Suggestions for readings on Radical Thought
December 19, 2007 12:21 PM   Subscribe

I'll be teaching a first-year composition class at university. What I teach, I hope, is critical thinking, invention and arrangement of writing. The topic for the semester is American radical thought. I am looking for suggestions for essays, visual pieces (art, film, video), songs (audio & lyrics) that cover a wide range of radical response & resistance.

I loathe assigning edited collections, so I am assembling readily available essays, articles, video clips, song lyrics so that students have access to a range of radical writing (fiction and non). this won't be a survey course, but I do plan on taking the readings from the Iroquois Confederation through hacktivism. I'm looking for pdf's, film clips, journal articles, and the like. I have access to most e-resources, so just the author/performer names & title of pieces is all I need, but will also appreciate links, pdfs, YouTube suggestions and so on. What are your favorite examples of radical expression?
posted by beelzbubba to Education (28 answers total) 11 users marked this as a favorite
Phil Ochs' topical songwriting comes to mind. He wrote on a variety of topics from the Viet Nam conflict to Nixon's policies to the Kitty Genovese murder, sarcastically and tunefully.
posted by Miko at 12:24 PM on December 19, 2007

Emma Goldman (part 1, part 2)
posted by mattbucher at 12:34 PM on December 19, 2007

The Ballet or the Bullet by Malcolm X (or pretty much anything from him)
posted by milarepa at 12:35 PM on December 19, 2007

Mike Gravel's 1972 book Citizen Power is soon to be re-published. Word is that it will be available for free download on his campaign's website. I have only read excerpts but it seems like it would fit your bill. It might be a nice way to tie together radical populism of the 60s with current events, too.
posted by mds35 at 12:40 PM on December 19, 2007 [1 favorite]

Woody Guthrie.

Marcus Garvey.

John Brown.

James Brown!

Get on up!

Dammit. Busy, can't take time to find links.....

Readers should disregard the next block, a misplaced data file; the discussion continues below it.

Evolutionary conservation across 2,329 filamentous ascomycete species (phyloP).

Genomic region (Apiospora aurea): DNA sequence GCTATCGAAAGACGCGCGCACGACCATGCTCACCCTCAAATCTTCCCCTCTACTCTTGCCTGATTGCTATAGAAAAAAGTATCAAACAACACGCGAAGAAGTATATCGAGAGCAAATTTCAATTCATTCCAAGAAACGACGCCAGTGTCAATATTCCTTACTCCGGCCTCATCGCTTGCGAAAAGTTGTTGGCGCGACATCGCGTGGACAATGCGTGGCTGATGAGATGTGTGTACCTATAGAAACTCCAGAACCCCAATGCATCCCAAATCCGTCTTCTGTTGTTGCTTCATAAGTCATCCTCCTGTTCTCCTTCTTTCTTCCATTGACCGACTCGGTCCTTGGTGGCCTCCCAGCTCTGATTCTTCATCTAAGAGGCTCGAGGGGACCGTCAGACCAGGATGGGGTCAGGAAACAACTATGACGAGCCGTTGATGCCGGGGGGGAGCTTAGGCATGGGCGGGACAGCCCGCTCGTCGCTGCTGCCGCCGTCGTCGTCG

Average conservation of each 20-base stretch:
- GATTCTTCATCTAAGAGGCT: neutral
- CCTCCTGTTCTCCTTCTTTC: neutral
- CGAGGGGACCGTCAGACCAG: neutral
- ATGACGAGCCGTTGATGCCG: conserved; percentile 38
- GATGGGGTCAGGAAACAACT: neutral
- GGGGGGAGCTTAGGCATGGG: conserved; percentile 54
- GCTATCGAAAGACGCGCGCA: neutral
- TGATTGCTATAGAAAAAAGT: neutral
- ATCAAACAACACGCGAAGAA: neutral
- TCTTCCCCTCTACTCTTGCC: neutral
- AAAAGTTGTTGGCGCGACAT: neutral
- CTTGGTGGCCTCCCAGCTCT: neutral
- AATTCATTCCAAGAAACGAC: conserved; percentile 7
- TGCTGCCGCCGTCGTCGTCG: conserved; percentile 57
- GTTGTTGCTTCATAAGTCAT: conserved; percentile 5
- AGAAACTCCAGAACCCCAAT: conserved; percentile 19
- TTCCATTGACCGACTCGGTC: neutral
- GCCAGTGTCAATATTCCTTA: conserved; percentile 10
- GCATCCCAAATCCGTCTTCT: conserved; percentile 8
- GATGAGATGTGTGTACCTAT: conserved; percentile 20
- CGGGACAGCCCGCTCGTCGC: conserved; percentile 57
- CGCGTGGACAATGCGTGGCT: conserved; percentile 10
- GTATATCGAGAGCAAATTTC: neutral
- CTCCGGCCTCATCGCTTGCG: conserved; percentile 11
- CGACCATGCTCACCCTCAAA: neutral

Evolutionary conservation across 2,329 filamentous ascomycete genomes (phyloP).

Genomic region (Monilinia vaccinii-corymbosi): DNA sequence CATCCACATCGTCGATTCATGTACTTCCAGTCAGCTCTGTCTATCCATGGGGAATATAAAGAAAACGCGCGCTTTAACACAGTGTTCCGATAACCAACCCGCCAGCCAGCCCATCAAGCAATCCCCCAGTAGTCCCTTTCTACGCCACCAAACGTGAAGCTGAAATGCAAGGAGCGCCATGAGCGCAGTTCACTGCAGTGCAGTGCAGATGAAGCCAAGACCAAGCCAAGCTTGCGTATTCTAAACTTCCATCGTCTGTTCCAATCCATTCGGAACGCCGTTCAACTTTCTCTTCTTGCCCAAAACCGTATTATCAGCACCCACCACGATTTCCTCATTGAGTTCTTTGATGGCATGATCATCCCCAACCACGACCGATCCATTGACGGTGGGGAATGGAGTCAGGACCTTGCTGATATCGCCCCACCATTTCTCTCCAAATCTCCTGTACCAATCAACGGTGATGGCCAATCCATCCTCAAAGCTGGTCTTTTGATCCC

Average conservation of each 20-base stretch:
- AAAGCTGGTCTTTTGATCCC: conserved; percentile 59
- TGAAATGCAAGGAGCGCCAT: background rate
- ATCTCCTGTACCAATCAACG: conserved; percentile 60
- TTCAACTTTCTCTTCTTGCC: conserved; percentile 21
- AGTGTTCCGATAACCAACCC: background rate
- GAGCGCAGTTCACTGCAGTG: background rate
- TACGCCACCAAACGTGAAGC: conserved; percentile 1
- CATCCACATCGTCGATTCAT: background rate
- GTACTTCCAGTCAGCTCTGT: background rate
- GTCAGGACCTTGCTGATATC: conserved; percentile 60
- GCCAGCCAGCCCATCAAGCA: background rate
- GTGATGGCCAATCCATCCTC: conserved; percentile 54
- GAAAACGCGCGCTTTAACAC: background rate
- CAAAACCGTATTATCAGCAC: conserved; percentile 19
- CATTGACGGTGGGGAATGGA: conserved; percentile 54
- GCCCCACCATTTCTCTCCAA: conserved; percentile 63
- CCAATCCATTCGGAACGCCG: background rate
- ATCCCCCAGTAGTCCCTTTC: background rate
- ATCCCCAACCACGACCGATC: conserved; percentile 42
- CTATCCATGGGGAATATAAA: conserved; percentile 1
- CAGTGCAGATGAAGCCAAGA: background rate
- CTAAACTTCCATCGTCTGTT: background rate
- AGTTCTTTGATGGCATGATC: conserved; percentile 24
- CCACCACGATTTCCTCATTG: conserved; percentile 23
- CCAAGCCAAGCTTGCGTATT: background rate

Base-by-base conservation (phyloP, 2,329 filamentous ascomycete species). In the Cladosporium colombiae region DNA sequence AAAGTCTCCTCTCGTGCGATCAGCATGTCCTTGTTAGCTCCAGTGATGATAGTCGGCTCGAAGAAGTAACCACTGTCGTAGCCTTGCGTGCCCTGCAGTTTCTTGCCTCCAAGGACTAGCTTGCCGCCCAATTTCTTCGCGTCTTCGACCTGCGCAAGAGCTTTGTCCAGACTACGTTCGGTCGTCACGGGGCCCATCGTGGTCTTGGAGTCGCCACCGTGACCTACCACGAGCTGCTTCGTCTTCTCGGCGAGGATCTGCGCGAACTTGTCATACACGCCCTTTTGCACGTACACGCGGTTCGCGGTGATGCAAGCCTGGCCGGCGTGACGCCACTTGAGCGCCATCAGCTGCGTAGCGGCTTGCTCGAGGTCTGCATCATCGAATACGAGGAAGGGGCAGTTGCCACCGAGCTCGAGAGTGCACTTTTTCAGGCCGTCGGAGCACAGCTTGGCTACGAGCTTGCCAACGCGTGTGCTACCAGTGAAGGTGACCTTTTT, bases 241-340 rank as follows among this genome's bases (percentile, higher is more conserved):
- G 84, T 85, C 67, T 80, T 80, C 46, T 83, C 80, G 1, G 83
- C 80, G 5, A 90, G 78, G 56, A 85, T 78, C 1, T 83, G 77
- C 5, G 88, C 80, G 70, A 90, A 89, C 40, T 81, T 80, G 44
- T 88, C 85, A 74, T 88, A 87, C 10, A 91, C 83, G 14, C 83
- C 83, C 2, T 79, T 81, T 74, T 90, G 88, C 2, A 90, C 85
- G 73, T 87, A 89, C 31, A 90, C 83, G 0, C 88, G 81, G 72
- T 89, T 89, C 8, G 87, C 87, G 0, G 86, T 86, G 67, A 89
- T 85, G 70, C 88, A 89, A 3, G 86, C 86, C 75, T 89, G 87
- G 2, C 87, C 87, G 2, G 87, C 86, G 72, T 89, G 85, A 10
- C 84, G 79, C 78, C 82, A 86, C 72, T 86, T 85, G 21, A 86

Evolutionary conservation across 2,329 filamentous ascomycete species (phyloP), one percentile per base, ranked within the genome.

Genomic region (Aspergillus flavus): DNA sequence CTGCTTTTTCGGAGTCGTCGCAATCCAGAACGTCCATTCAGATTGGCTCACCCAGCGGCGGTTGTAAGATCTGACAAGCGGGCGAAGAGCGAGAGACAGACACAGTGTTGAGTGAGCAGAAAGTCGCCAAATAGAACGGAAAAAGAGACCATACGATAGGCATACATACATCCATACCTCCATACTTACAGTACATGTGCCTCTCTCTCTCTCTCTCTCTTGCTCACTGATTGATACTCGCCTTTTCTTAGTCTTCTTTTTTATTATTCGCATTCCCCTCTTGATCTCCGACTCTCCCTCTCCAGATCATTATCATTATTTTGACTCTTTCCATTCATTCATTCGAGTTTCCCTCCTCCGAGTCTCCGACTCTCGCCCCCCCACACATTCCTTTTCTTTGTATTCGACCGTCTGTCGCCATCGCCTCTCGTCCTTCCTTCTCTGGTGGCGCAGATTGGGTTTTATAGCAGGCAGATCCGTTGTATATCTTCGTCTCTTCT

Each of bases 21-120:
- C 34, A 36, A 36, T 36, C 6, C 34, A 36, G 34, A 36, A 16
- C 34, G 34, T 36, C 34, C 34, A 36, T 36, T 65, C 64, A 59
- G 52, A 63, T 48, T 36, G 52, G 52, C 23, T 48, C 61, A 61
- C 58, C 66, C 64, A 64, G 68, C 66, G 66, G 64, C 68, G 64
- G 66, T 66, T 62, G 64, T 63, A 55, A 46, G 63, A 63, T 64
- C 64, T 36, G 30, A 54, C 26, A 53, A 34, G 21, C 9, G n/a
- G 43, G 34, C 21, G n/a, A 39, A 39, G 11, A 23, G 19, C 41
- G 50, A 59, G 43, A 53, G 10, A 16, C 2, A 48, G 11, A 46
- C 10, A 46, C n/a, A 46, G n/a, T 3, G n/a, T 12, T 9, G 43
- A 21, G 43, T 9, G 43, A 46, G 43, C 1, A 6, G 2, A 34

posted by BitterOldPunk at 12:40 PM on December 19, 2007

Several speeches and interviews with Malcom X are available on YouTube: "By Any Means Necessary" or "The Ballot or the Bullet" is a favorite. Also, the "Combahee River Collective Statement" is a great reading to include. For a modern radical folk singer, I'd recommend David Rovics. Additionally, any songs by Sweet Honey in the Rock.
posted by bjgeiger at 12:41 PM on December 19, 2007

Ballot! Not ballet. That's just silly.
posted by milarepa at 12:41 PM on December 19, 2007

Response by poster: Thanks for these suggestions and links. These three folks were already on my list - along with Tom Paine, Gil Scott-Heron, Eugene Debs, Lawrence Lessig, Hakim Bey, Sarah Moore Grimke, Maria W. Stewart, and some lesser known but important Native American speakers/writers, as well as the Watts Prophets, Last Poets, and Public Enemy. Keep them coming! I appreciate all suggestions, from any (American) era.
posted by beelzbubba at 12:50 PM on December 19, 2007

This archived thread from the Women's Studies Listserv (WMST-L) might provide some good suggestions. The topic is "Women's Speeches for Rhetorical Analysis."
posted by hurdy gurdy girl at 1:02 PM on December 19, 2007

You've already taken note of this essay, haven't you? As I was reading it, and marveling at so many of its brilliant features (and Bangs' tremendous influence on contemporary prose) I kept wishing, "Dang! If only I was still teaching comp!"

Also, take note of Bernays' Propaganda. It's now in reprint with a foreword by Mark Crispin Miller. I taught it to an advanced comp class a few years back, but it would work well with a very smart intro comp class, which yours sounds like it's shaping up to become.
posted by deejay jaydee at 1:03 PM on December 19, 2007

Best answer: The Labadie Collection at the University of Michigan (wikipedia calls it "one of the world’s most complete collections of materials documenting the history of anarchism and other radical movements from the 19th century to the present") has been making a decent portion of their resources available online through the Humanities Text Initiative.
posted by tractorfeed at 1:11 PM on December 19, 2007

I don't think there are any original recordings of Joe Hill, but Smithsonian Folkways has an album of later people doing his songs (and songs about him.) You could look into that. I think there's also a speech by Elizabeth Gurley Flynn on the album.

Another person to look into is Frances (Fanny) Wright, a 19th century freethinker, abolitionist, feminist and advocate of free love.
posted by craichead at 1:15 PM on December 19, 2007

How about some (American) Transcendentalists? Thoreau, Emerson, Margaret Fuller spring first to mind.
posted by rtha at 1:21 PM on December 19, 2007

If you're interested in America's long history of leftist music, there's a fantastic and exhaustive 10-CD box set called Songs for Political Action: Folk Music, Topical Songs and the American Left 1926-1953 which features recordings by Pete Seeger, Josh White, Paul Robeson, Earl Robinson, Josh White, Woody Guthrie, and many others, and comes with a very well done hardcover book of lyrics, pictures, and historical information.

It seems like it might be hard to turn up - Amazon's out, and it was put out on a German record label - but if you can track it down, it's well worth it.